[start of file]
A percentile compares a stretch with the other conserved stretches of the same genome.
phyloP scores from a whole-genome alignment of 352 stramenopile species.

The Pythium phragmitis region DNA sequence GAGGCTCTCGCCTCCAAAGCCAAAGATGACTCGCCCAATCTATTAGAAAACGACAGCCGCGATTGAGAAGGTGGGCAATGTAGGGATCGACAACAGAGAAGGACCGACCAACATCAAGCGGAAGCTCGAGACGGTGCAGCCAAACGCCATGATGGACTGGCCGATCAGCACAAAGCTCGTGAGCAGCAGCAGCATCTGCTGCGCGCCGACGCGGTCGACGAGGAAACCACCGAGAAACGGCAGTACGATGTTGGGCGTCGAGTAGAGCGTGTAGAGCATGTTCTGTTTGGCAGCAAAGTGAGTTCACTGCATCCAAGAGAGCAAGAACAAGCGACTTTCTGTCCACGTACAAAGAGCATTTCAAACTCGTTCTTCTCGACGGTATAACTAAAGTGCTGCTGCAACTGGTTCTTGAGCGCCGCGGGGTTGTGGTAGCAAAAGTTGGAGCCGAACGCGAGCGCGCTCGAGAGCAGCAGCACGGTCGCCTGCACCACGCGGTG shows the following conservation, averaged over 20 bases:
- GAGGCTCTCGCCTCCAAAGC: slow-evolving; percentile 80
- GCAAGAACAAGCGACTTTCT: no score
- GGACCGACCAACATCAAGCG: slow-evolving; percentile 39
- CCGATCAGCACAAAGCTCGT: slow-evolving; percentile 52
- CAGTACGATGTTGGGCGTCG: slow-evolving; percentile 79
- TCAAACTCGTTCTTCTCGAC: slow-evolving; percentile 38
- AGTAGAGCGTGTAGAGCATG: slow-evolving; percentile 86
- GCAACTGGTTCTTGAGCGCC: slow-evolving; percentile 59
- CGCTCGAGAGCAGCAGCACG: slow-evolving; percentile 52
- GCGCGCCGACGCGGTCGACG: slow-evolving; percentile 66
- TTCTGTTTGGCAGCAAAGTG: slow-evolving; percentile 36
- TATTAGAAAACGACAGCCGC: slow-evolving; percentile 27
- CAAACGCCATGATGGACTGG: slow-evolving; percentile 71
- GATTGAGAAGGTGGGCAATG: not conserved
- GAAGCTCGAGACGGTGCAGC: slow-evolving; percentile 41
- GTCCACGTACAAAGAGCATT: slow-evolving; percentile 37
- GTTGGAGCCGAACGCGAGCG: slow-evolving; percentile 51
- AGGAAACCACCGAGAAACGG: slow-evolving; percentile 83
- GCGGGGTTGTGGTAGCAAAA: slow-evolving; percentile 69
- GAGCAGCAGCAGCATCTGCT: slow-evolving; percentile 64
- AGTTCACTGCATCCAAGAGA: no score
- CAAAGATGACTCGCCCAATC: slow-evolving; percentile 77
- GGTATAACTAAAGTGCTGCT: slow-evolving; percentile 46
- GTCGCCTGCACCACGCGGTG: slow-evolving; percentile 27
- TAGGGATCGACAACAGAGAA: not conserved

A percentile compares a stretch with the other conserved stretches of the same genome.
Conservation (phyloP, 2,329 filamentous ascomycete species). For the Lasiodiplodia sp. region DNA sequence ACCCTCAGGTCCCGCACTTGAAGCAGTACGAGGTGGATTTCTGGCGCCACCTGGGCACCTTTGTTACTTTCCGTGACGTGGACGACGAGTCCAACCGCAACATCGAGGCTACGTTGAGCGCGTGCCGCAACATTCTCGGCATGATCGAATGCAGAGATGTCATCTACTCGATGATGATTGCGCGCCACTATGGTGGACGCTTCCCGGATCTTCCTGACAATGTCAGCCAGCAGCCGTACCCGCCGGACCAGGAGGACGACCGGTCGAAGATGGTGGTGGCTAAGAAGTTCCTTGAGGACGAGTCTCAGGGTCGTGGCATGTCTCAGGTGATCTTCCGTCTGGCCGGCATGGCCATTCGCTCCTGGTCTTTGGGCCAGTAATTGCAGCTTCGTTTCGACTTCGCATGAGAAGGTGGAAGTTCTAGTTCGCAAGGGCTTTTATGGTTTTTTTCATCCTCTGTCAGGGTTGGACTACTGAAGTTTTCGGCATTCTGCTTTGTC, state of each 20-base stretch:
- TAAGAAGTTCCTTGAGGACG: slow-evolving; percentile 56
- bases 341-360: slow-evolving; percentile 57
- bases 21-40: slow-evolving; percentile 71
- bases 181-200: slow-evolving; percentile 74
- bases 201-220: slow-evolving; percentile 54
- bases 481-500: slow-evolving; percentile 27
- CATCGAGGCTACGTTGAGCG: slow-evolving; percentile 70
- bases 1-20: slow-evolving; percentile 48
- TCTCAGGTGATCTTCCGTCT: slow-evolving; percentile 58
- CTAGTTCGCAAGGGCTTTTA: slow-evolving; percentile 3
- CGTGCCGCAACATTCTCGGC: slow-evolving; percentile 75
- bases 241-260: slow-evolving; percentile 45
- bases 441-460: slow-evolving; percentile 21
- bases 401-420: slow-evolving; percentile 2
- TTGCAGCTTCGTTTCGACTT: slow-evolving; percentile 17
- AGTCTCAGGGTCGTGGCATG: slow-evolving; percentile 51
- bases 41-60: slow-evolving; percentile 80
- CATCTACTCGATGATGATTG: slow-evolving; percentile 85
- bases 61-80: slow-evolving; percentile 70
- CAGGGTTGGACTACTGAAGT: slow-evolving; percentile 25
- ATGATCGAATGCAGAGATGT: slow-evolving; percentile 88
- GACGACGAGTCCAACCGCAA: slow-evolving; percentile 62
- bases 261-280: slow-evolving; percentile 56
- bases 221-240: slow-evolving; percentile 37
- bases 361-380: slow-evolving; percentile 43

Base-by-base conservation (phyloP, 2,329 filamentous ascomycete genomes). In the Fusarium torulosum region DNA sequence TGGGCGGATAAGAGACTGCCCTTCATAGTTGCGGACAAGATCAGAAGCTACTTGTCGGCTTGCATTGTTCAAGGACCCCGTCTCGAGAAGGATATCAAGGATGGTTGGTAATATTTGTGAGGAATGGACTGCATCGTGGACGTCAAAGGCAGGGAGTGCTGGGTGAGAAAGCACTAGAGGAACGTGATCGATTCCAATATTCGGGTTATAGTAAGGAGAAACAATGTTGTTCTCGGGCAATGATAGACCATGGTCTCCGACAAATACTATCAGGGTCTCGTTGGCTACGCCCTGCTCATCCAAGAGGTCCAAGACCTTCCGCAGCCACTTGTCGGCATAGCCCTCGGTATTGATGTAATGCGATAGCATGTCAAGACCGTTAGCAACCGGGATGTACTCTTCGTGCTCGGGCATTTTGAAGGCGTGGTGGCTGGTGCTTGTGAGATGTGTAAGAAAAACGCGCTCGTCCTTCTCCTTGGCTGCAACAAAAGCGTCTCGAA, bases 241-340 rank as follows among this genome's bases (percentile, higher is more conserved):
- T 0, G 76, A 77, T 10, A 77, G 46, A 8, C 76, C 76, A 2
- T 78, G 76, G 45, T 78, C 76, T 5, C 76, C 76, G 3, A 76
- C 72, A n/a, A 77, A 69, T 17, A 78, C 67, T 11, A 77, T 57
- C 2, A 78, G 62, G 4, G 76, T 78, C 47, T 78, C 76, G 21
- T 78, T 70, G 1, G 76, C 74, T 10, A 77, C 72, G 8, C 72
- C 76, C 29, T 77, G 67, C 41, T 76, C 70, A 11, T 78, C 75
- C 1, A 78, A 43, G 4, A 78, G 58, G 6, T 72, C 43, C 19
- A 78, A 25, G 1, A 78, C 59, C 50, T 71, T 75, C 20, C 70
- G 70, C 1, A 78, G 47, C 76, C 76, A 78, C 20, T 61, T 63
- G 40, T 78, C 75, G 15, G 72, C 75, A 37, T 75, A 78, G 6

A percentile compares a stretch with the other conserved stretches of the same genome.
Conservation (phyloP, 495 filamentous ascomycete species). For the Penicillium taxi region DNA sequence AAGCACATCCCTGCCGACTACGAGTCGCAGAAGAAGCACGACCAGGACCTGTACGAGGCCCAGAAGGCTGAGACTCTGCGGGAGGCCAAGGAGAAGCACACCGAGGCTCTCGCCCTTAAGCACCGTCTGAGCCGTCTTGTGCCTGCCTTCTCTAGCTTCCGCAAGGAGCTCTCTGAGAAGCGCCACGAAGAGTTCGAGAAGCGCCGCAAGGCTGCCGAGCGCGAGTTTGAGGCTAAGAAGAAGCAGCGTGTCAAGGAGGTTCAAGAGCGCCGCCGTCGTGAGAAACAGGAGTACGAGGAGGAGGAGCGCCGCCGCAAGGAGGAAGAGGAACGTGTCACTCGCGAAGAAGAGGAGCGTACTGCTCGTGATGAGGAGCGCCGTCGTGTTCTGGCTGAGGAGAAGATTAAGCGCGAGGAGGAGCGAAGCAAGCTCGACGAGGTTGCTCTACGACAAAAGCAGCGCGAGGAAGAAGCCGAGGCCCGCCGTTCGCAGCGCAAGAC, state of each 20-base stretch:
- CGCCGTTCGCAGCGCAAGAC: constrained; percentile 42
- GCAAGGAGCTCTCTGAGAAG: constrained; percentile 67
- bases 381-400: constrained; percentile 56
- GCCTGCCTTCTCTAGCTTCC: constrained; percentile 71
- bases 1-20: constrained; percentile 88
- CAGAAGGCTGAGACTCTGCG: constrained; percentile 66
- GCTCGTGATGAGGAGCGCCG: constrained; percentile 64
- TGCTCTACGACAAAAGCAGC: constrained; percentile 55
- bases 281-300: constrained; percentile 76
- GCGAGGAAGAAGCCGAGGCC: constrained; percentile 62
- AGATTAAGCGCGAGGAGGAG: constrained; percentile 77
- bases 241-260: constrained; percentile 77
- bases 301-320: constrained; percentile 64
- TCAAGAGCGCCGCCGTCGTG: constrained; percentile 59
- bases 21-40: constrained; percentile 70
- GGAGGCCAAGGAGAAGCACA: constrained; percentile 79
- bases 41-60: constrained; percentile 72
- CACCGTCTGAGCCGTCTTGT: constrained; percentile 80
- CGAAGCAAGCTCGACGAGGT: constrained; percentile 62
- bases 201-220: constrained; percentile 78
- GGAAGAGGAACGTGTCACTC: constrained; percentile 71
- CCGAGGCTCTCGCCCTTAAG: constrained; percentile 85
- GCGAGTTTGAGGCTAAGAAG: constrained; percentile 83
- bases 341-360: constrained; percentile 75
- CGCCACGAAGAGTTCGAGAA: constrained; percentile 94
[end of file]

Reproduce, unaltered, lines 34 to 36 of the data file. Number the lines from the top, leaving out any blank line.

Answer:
- bases 181-200: slow-evolving; percentile 74
- bases 201-220: slow-evolving; percentile 54
- bases 481-500: slow-evolving; percentile 27